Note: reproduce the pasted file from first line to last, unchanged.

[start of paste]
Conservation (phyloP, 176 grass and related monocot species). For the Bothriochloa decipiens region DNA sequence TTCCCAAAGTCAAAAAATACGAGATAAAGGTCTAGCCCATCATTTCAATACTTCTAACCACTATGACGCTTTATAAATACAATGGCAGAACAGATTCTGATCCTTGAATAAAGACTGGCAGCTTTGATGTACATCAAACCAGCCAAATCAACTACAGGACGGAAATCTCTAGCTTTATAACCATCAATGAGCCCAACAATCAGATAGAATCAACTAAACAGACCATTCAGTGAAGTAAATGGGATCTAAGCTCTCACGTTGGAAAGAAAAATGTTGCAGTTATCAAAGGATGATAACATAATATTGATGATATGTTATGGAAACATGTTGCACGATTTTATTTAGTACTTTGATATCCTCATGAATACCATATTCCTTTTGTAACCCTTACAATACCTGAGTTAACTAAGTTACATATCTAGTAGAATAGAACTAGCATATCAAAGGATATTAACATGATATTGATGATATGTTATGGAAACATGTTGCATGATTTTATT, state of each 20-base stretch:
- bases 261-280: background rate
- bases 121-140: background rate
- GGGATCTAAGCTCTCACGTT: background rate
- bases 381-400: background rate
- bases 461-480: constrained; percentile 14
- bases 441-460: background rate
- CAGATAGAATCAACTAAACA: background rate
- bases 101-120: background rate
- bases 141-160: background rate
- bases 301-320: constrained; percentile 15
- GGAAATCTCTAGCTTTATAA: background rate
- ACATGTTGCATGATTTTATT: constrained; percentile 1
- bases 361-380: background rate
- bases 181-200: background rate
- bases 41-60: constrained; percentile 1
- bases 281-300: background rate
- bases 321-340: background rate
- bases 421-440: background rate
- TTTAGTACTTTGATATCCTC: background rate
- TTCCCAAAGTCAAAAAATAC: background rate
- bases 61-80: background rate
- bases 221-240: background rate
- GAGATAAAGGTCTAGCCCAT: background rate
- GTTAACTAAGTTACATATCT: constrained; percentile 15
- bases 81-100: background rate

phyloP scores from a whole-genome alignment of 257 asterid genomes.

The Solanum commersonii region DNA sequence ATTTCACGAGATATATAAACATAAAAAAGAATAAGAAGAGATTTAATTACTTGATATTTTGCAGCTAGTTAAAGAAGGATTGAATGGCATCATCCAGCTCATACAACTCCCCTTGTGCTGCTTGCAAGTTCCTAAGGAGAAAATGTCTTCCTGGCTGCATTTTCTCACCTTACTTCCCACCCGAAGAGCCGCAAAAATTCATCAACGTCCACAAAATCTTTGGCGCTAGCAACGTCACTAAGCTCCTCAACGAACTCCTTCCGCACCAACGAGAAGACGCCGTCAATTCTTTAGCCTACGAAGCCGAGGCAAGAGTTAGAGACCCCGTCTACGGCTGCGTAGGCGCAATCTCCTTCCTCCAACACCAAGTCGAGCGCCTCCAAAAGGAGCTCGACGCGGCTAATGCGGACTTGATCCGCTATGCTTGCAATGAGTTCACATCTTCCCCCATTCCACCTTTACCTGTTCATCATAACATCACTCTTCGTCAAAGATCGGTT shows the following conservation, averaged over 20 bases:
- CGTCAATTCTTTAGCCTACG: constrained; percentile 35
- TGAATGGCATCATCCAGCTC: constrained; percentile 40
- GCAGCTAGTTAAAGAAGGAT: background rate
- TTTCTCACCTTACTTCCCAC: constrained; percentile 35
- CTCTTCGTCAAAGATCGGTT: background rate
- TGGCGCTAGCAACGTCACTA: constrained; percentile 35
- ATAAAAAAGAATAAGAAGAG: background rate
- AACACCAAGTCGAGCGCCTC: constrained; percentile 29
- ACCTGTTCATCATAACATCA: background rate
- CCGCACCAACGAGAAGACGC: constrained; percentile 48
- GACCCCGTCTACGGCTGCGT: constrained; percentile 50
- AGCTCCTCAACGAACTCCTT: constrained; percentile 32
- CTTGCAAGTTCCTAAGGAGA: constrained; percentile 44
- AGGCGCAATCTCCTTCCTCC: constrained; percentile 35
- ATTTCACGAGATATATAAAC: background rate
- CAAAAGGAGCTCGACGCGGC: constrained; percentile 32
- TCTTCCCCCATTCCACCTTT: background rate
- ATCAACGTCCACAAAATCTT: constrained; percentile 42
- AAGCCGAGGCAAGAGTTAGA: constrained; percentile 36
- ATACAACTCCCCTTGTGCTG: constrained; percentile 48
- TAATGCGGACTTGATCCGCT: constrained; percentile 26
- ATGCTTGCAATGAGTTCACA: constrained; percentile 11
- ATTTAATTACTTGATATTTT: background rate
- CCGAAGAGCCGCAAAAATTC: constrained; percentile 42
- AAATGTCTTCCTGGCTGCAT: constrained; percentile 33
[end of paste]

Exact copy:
Conservation (phyloP, 176 grass and related monocot species). For the Bothriochloa decipiens region DNA sequence TTCCCAAAGTCAAAAAATACGAGATAAAGGTCTAGCCCATCATTTCAATACTTCTAACCACTATGACGCTTTATAAATACAATGGCAGAACAGATTCTGATCCTTGAATAAAGACTGGCAGCTTTGATGTACATCAAACCAGCCAAATCAACTACAGGACGGAAATCTCTAGCTTTATAACCATCAATGAGCCCAACAATCAGATAGAATCAACTAAACAGACCATTCAGTGAAGTAAATGGGATCTAAGCTCTCACGTTGGAAAGAAAAATGTTGCAGTTATCAAAGGATGATAACATAATATTGATGATATGTTATGGAAACATGTTGCACGATTTTATTTAGTACTTTGATATCCTCATGAATACCATATTCCTTTTGTAACCCTTACAATACCTGAGTTAACTAAGTTACATATCTAGTAGAATAGAACTAGCATATCAAAGGATATTAACATGATATTGATGATATGTTATGGAAACATGTTGCATGATTTTATT, state of each 20-base stretch:
- bases 261-280: background rate
- bases 121-140: background rate
- GGGATCTAAGCTCTCACGTT: background rate
- bases 381-400: background rate
- bases 461-480: constrained; percentile 14
- bases 441-460: background rate
- CAGATAGAATCAACTAAACA: background rate
- bases 101-120: background rate
- bases 141-160: background rate
- bases 301-320: constrained; percentile 15
- GGAAATCTCTAGCTTTATAA: background rate
- ACATGTTGCATGATTTTATT: constrained; percentile 1
- bases 361-380: background rate
- bases 181-200: background rate
- bases 41-60: constrained; percentile 1
- bases 281-300: background rate
- bases 321-340: background rate
- bases 421-440: background rate
- TTTAGTACTTTGATATCCTC: background rate
- TTCCCAAAGTCAAAAAATAC: background rate
- bases 61-80: background rate
- bases 221-240: background rate
- GAGATAAAGGTCTAGCCCAT: background rate
- GTTAACTAAGTTACATATCT: constrained; percentile 15
- bases 81-100: background rate

phyloP scores from a whole-genome alignment of 257 asterid genomes.

The Solanum commersonii region DNA sequence ATTTCACGAGATATATAAACATAAAAAAGAATAAGAAGAGATTTAATTACTTGATATTTTGCAGCTAGTTAAAGAAGGATTGAATGGCATCATCCAGCTCATACAACTCCCCTTGTGCTGCTTGCAAGTTCCTAAGGAGAAAATGTCTTCCTGGCTGCATTTTCTCACCTTACTTCCCACCCGAAGAGCCGCAAAAATTCATCAACGTCCACAAAATCTTTGGCGCTAGCAACGTCACTAAGCTCCTCAACGAACTCCTTCCGCACCAACGAGAAGACGCCGTCAATTCTTTAGCCTACGAAGCCGAGGCAAGAGTTAGAGACCCCGTCTACGGCTGCGTAGGCGCAATCTCCTTCCTCCAACACCAAGTCGAGCGCCTCCAAAAGGAGCTCGACGCGGCTAATGCGGACTTGATCCGCTATGCTTGCAATGAGTTCACATCTTCCCCCATTCCACCTTTACCTGTTCATCATAACATCACTCTTCGTCAAAGATCGGTT shows the following conservation, averaged over 20 bases:
- CGTCAATTCTTTAGCCTACG: constrained; percentile 35
- TGAATGGCATCATCCAGCTC: constrained; percentile 40
- GCAGCTAGTTAAAGAAGGAT: background rate
- TTTCTCACCTTACTTCCCAC: constrained; percentile 35
- CTCTTCGTCAAAGATCGGTT: background rate
- TGGCGCTAGCAACGTCACTA: constrained; percentile 35
- ATAAAAAAGAATAAGAAGAG: background rate
- AACACCAAGTCGAGCGCCTC: constrained; percentile 29
- ACCTGTTCATCATAACATCA: background rate
- CCGCACCAACGAGAAGACGC: constrained; percentile 48
- GACCCCGTCTACGGCTGCGT: constrained; percentile 50
- AGCTCCTCAACGAACTCCTT: constrained; percentile 32
- CTTGCAAGTTCCTAAGGAGA: constrained; percentile 44
- AGGCGCAATCTCCTTCCTCC: constrained; percentile 35
- ATTTCACGAGATATATAAAC: background rate
- CAAAAGGAGCTCGACGCGGC: constrained; percentile 32
- TCTTCCCCCATTCCACCTTT: background rate
- ATCAACGTCCACAAAATCTT: constrained; percentile 42
- AAGCCGAGGCAAGAGTTAGA: constrained; percentile 36
- ATACAACTCCCCTTGTGCTG: constrained; percentile 48
- TAATGCGGACTTGATCCGCT: constrained; percentile 26
- ATGCTTGCAATGAGTTCACA: constrained; percentile 11
- ATTTAATTACTTGATATTTT: background rate
- CCGAAGAGCCGCAAAAATTC: constrained; percentile 42
- AAATGTCTTCCTGGCTGCAT: constrained; percentile 33